Mars' polar caps: an Amazonian record of climate and surface processes
Since the first orbital images captured by Mariner 9 and Viking, scientists realized that strata contained within the polar caps of Mars are a record of past climate and polar processes. The units contained within Mars' polar caps are Amazonian in age, meaning that they formed within the last 3 billion years.
TAPIR studies many aspects of the sedimentary deposits at Mars's poles, with a focus on their stratigraphic architecture and composition. We employ a variety of orbital instrument data and techniques, such as sounding radar profiles, high resolution images, and laser altimetry.
The initial emplacement of the North Polar Layered Deposits
The 2 km thick north polar layered deposits (NPLD) are often considered to contain the most complete and detailed stratigraphic records of recent climate of Mars. Exposures of the dense layering within troughs and scarps allowed detailed reconstructions of the latest accumulation history of these water ice deposits, but we lack knowledge of their initial emplacement. The Shallow Radar (SHARAD) onboard Mars Reconnaissance Orbiter (MRO) penetrates the NPLD to their base and detects their internal layering, overcoming the limitation of scarce and scattered visible outcrops of the lowermost sequences. Detailed analysis of each radar reflector showed that significant thickness variations are present in several places within the lowermost NPLD. We also found evidence of an initially limited geographic stability of water ice within two deposits, which form two small lobes around the north pole and in proto-Gemina Lingula. Overall, these findings inform us on of a previously unknown complexity in the initial NPLD evolution, which is likely tied to global climate change and modulated by local surface processes.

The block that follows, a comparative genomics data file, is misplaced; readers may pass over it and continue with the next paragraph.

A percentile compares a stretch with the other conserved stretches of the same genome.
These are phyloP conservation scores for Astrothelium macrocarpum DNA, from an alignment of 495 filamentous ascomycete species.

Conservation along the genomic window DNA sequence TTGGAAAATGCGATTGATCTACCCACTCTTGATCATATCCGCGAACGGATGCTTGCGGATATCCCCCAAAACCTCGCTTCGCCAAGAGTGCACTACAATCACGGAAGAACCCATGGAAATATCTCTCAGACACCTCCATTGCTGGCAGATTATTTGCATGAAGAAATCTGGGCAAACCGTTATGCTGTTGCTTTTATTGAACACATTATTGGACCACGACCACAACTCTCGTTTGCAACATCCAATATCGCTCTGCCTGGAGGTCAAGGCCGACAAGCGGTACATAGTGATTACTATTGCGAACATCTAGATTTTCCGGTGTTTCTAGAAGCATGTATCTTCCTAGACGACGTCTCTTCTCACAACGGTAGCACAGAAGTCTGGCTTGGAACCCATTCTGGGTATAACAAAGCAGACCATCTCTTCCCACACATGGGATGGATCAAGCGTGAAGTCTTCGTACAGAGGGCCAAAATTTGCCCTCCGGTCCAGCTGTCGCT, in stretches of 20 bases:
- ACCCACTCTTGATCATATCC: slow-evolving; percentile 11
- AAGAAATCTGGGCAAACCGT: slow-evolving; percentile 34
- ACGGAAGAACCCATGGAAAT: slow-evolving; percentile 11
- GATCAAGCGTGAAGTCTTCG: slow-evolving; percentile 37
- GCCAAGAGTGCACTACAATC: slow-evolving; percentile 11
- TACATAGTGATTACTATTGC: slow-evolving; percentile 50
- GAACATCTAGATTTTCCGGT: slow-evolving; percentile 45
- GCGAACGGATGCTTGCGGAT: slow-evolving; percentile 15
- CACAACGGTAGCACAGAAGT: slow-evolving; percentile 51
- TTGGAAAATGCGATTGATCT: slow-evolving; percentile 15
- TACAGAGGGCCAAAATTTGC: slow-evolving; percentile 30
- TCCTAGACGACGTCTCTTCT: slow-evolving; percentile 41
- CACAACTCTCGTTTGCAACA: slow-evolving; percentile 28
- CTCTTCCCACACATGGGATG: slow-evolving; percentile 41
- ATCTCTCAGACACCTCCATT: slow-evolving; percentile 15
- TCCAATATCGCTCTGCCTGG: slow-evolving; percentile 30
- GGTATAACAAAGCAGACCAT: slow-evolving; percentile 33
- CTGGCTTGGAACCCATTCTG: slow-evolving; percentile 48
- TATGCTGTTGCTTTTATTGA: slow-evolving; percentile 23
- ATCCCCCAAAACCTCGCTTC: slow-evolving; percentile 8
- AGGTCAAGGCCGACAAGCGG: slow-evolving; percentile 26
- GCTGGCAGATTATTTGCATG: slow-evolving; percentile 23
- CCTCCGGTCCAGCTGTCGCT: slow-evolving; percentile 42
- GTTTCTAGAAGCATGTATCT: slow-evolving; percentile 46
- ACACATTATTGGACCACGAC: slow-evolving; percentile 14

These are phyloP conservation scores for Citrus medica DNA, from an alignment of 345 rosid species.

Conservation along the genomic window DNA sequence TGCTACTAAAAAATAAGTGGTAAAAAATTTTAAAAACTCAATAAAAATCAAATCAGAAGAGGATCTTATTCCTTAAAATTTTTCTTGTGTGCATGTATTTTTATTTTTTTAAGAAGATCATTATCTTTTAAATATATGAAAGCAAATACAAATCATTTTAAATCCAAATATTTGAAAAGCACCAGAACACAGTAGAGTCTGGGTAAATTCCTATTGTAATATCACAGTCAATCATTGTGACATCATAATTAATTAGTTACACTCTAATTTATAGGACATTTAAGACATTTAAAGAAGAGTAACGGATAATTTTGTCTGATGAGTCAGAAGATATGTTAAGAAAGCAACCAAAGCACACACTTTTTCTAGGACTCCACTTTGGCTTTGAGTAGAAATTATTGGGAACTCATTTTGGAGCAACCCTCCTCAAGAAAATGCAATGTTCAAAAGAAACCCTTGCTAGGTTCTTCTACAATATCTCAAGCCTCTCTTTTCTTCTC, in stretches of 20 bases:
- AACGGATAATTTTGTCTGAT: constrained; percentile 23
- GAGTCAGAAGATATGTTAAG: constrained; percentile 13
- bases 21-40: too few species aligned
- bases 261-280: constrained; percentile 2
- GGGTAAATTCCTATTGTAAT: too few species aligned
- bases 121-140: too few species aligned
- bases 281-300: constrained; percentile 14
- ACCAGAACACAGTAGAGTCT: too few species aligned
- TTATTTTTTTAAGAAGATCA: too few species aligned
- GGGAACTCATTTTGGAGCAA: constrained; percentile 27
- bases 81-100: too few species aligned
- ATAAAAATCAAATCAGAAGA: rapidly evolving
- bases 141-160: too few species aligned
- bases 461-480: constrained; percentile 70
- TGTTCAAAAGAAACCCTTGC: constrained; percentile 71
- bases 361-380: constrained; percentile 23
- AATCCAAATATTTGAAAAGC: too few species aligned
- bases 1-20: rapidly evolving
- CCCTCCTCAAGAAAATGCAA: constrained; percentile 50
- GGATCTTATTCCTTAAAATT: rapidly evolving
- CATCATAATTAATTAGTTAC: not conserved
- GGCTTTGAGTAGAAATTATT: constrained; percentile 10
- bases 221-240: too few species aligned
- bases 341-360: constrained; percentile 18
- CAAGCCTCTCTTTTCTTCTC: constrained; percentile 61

Buried ice and sand caps within cavi unit
The cavi unit at the north pole of Mars is a deposit of aeolian sand and water ice underlying the Late Amazonian NPLD. Its aeolian cross strata of Middle to Late Amazonian age record wind patterns and past climate. The Mars Reconnaissance Orbiter Shallow Radar (SHARAD) reveals extensive internal and basal layering within the cavi unit, which allowed us to determine its general structure and composition. Assuming a basalt composition for the sand, we found that cavi unit contains between 62% and 88% water ice by volume, and thus represents one of the largest water reservoirs on the planet, possibly the third after the two PLDs. Internal reflectors indicate vertical variability in composition, likely in the form of alternating ice and sand layers. The ice layers may be remnants of former polar caps and thus represent a unique record of climate cycles predating the north polar layered deposits.